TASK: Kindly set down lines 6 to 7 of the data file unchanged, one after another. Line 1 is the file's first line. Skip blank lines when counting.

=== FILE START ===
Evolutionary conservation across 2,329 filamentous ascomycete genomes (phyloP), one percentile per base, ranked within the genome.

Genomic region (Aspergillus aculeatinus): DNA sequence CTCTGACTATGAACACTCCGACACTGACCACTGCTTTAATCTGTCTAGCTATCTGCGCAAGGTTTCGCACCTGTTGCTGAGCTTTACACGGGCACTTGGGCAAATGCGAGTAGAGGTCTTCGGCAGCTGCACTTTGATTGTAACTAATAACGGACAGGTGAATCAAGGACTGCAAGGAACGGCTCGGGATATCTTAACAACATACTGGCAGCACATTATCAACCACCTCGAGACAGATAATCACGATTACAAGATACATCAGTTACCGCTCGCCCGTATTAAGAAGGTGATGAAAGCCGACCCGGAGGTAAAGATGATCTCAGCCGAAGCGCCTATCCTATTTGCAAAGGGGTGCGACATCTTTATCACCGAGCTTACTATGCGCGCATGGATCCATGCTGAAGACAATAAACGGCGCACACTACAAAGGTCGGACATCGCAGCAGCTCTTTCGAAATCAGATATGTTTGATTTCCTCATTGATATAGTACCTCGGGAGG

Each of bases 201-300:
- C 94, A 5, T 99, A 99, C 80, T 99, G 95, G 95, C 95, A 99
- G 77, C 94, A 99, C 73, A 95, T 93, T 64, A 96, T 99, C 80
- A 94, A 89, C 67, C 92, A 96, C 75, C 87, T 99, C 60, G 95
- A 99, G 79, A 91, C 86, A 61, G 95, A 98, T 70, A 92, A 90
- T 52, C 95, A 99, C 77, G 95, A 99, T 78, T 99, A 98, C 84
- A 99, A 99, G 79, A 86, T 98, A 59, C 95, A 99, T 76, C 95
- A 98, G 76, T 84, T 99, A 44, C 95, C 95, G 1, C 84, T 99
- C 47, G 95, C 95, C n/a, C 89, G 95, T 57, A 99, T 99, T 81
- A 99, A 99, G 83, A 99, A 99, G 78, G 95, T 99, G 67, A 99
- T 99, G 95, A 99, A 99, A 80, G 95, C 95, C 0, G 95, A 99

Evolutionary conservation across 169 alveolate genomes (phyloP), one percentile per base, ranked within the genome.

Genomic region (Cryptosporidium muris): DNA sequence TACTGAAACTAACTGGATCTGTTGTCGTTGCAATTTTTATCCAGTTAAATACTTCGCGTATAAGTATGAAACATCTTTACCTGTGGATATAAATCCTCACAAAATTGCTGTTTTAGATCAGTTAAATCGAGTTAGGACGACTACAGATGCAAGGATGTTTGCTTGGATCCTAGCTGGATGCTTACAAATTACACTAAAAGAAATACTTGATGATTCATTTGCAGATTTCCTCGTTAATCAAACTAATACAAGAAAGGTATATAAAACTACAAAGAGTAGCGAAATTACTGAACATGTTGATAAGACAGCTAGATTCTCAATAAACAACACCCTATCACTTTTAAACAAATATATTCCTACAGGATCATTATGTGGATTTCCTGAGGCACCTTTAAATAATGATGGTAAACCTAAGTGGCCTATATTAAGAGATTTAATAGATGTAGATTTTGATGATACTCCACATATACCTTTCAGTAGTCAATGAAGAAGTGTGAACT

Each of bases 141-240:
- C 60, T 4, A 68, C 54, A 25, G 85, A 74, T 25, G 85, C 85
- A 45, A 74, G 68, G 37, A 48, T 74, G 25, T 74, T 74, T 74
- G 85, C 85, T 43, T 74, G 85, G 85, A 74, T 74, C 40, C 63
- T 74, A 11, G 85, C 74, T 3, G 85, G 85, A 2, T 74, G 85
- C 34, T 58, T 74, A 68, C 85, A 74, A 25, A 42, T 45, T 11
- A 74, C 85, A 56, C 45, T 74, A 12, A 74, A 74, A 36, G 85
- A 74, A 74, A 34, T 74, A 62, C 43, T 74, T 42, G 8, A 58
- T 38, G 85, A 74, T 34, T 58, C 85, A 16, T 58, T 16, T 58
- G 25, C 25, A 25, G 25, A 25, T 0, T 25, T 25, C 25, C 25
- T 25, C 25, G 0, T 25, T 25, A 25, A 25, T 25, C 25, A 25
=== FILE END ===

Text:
- A 94, A 89, C 67, C 92, A 96, C 75, C 87, T 99, C 60, G 95
- A 99, G 79, A 91, C 86, A 61, G 95, A 98, T 70, A 92, A 90